More than just an arena

Hockey in Sylvan Lake has been a way of life for generations. For me, it’s been a relationship of 26 years. I moved to Sylvan Lake from Fort Simpson, N.W.T., in 1988 as a 10-year-old kid for my Dad’s work.

Hockey in Sylvan Lake has been a way of life for generations.

For me, it’s been a relationship of 26 years. I moved to Sylvan Lake from Fort Simpson, N.W.T., in 1988 as a 10-year-old kid for my Dad’s work.

Upon arriving in town, I saw the beach, the waterslides, mini golf course, bumper cars, bumper boats, go karts, ice cream shops, etc., etc. — maybe this place wouldn’t be so bad after all.

The one thing I did know about and was looking forward to was the Sylvan Lake Summer Hockey Camp. My parents had signed me up for the camp that summer and I was really looking forward to it, being from a small town in the north where the only rink was an indoor yet natural ice surface. The idea of playing hockey in the summer was so awesome.

I remember walking into the rink and being blown away by how many kids were there. I was scared, nervous and excited. I figured I was going to meet a bunch of new friends and I wondered if I’d be as good as them. For the most part I wasn’t, but I did make friends. To my surprise, though, none of the kids except me were from Sylvan Lake. That was my first glimpse into how popular this camp was. Kids from other provinces and even the United States.

Some of the kids acted like they were from Sylvan Lake and in a way I guess they were. They were summer residents who actually lived in the arena upstairs in the dorm.

The atmosphere at the camp was intoxicating for a little kid. Being at the rink all day with no parents, playing hockey, going to the beach, the waterslides and eating nacho cheese dogs and sloppy joes for lunch. It was hockey heaven.

In the four years I lived in Fort Simpson, my hockey playing experience was limited to one practice a week of about an hour every Tuesday. We played two games in those four years, both against Fort Nelson.

So the idea of being on a real team and having the opportunity to play real games was exciting for me. When the fall came, I tried out for the atom A team. I was the goalie in Fort Simpson so I was obviously going to be the goalie in Sylvan, too. No big deal. Little did I know I’d end up being the goalie turned forward on the Atom D team.

Who cares! I made it! I was on a real team! I even led the team in goals that year with 23. So naturally the following year, I became a goalie again.

As the years went by, the Sylvan Lake Arena became the old cliché; it was “my second home.” I refereed minor hockey on way too many cold mornings, but a nap in the referee room was always only 20 minutes away. I played minor hockey right through until the end of midget.

In high school, I started working at the back door rink. For four years, I spent five hours a night almost every night maintaining the ice, enforcing the rules and making sure it was a fun, safe place for everyone to play. We were getting paid to basically play shinny and when nobody was there, we’d still be shooting pucks (tennis balls after 7 p.m., though). To get to it, you simply walked out the back door of the arena and it was 10 feet away.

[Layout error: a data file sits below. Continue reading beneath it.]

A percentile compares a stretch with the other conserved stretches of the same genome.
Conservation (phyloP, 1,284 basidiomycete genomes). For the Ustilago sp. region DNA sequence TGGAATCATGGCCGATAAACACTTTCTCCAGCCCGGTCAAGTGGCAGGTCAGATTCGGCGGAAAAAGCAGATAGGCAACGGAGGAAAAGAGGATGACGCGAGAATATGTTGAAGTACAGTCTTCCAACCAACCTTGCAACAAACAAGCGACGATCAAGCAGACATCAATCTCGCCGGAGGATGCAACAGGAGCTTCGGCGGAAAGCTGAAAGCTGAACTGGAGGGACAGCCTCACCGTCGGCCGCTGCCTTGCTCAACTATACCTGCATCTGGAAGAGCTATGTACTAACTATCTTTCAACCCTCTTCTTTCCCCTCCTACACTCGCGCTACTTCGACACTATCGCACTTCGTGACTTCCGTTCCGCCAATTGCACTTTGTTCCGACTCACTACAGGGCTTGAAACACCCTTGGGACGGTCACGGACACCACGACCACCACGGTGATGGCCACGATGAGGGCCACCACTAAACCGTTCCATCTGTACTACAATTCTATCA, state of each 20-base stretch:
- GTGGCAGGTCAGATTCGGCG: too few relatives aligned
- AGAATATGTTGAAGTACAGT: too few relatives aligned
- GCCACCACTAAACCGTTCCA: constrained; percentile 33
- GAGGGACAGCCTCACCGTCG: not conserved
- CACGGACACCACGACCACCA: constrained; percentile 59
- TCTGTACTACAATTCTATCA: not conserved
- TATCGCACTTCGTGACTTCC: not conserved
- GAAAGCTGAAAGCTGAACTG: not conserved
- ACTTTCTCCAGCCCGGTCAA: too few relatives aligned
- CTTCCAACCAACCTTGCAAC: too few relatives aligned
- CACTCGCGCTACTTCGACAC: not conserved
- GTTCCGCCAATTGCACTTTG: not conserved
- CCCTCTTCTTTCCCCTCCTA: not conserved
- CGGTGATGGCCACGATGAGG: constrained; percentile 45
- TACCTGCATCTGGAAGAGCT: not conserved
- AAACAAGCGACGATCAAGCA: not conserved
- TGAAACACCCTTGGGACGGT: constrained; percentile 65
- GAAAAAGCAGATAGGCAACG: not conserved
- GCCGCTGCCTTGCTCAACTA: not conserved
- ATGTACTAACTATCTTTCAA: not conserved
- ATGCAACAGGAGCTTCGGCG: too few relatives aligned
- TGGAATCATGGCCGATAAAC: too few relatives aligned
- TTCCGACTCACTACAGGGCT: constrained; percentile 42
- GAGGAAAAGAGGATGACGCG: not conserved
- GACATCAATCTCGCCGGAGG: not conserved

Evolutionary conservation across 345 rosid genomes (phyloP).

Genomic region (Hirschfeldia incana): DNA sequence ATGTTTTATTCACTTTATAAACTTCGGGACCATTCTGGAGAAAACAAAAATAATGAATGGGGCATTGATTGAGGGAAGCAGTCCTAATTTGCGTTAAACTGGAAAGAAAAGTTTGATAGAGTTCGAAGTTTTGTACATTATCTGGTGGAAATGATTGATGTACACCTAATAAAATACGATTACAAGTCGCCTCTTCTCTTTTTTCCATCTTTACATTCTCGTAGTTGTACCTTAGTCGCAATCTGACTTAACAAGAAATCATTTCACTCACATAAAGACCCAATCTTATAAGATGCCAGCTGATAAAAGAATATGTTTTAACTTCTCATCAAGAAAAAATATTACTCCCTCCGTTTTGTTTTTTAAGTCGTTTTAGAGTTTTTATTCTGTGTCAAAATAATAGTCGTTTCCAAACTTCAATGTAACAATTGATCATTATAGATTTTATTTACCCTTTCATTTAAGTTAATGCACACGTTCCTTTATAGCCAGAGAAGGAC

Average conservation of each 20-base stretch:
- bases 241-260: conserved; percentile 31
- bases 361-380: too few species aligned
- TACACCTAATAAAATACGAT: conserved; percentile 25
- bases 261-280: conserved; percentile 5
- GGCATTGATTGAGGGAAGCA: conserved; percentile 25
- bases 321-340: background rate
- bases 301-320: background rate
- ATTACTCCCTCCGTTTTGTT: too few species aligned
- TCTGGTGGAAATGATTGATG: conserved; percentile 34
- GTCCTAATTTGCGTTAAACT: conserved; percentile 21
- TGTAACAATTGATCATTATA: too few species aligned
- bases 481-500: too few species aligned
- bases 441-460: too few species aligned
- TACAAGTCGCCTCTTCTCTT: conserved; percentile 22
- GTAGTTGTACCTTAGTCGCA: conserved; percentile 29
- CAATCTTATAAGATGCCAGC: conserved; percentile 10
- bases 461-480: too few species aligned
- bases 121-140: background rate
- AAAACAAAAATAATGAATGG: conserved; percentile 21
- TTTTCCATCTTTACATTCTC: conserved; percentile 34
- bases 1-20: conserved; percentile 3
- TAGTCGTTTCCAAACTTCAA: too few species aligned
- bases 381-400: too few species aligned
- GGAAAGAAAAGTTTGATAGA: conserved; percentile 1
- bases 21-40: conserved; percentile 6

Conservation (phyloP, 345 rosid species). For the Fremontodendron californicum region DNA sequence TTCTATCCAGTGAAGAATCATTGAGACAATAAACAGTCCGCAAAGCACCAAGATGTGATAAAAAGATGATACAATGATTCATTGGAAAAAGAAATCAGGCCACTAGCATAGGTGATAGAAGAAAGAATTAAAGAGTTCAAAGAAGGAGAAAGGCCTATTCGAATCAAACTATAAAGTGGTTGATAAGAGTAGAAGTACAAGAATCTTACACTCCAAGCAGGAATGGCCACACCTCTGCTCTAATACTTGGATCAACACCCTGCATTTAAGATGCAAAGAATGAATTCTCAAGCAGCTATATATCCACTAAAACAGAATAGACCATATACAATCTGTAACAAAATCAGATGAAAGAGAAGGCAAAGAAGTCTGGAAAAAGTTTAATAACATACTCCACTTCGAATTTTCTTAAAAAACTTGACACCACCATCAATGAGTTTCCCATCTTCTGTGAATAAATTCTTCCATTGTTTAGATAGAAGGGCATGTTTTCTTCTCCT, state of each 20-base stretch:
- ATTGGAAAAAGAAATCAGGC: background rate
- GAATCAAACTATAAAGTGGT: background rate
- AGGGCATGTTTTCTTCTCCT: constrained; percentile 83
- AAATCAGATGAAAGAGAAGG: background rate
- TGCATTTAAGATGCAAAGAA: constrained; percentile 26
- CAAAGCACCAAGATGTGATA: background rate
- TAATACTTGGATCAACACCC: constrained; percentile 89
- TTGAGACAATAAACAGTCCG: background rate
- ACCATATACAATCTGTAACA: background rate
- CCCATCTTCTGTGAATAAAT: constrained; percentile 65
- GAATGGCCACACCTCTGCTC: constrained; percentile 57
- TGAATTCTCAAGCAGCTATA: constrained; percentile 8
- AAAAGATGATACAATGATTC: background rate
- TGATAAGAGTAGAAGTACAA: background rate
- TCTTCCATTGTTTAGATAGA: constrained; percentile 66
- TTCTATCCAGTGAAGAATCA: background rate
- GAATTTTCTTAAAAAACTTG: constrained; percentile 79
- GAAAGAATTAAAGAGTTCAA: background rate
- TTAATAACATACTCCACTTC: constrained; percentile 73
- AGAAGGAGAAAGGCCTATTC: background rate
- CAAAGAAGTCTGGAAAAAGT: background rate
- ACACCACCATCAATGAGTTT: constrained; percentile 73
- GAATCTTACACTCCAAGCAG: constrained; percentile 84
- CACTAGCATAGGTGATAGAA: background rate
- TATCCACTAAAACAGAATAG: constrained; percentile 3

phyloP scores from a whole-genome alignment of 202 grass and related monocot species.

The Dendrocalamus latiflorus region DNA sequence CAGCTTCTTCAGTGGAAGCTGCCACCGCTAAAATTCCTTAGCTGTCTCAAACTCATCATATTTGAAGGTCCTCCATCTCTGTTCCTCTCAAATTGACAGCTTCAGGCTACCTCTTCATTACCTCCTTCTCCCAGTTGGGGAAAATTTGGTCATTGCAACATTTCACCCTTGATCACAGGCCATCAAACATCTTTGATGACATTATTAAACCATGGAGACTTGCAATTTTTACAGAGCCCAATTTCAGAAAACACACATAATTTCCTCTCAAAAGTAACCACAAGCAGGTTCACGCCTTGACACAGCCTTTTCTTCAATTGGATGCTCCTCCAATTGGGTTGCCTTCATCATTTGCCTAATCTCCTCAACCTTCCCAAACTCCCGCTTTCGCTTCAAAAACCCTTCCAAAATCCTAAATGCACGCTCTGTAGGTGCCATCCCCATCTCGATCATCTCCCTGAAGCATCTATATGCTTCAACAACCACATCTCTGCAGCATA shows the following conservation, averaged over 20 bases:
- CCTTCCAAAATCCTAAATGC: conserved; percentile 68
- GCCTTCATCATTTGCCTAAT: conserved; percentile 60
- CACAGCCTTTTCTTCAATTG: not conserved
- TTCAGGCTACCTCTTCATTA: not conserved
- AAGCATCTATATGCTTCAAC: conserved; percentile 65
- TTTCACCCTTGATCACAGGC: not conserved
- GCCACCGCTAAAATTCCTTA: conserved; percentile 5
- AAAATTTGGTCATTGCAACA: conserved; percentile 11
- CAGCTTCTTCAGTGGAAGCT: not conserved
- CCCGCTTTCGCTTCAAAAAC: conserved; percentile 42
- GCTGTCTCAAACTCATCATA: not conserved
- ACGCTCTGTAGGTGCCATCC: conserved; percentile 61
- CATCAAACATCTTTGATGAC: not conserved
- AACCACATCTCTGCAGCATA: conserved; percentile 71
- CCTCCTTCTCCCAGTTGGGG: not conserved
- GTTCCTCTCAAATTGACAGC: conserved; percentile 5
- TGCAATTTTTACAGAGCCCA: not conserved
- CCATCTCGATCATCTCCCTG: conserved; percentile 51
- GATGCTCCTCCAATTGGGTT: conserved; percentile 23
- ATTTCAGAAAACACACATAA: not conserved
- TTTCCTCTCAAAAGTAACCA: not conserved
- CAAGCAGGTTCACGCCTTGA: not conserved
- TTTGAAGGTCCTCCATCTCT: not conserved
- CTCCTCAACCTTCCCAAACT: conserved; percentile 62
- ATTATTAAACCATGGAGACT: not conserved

I started coaching full time at the Sylvan Lake Summer Hockey Camp in 1997.

All towns in Canada claim to be hockey towns and they’re right. In Sylvan Lake, though, it seems to ring more true. Sylvan Lake is on the map for two things: the lake and the hockey camp. When I tell people I’m from Sylvan Lake, the first topic of conversation is inevitably the hockey camp. Either they’ve been or their kids have been or they know someone who’s been. You begin to realize how many people have come through Sylvan Lake because of the camp.

On Jan. 20, the hearts of many, many Sylvan Lakers sank when we heard the news our beloved arena had collapsed. Our home away from home was gone in the blink of an eye as decades worth of memories came crashing down. Luckily nobody was injured but sadly so many of us were hurt emotionally.

Rinks all across Canada are special places. There’s no denying anyone’s claim that their rink is the best rink because to them to it is.

The Sylvan Lake Arena had a personality all its own. The incredibly small ice surface gave home teams a home ice advantage, as did what seemed like a 10-foot drop from the benches to the ice and the fog that always seemed to linger in the air.

Being Canadian, you tend to get sentimental explaining stuff like this. Hockey is in our blood so how do you explain what can’t be explained? Friendships are made, lessons learned, communities within a community are built.

More than that, though, hockey has contributed so much to Sylvan Lake’s identity. When people think of Sylvan Lake, they think of hockey. And although the game of hockey and our arena mean the world to us Sylvan Lakers, it’s not just for us.

Hockey in Canada is all about relationships. The relationships forged through hockey in Sylvan lake and with the Sylvan Lake Arena expand well beyond the town limits. Our arena meant a lot to people from all over the world, and that is no exaggeration. If I was going to rename the town of Sylvan Lake, it just might be Hockeyville.

Kevin Putnam now lives in Whitehorse, Yukon.

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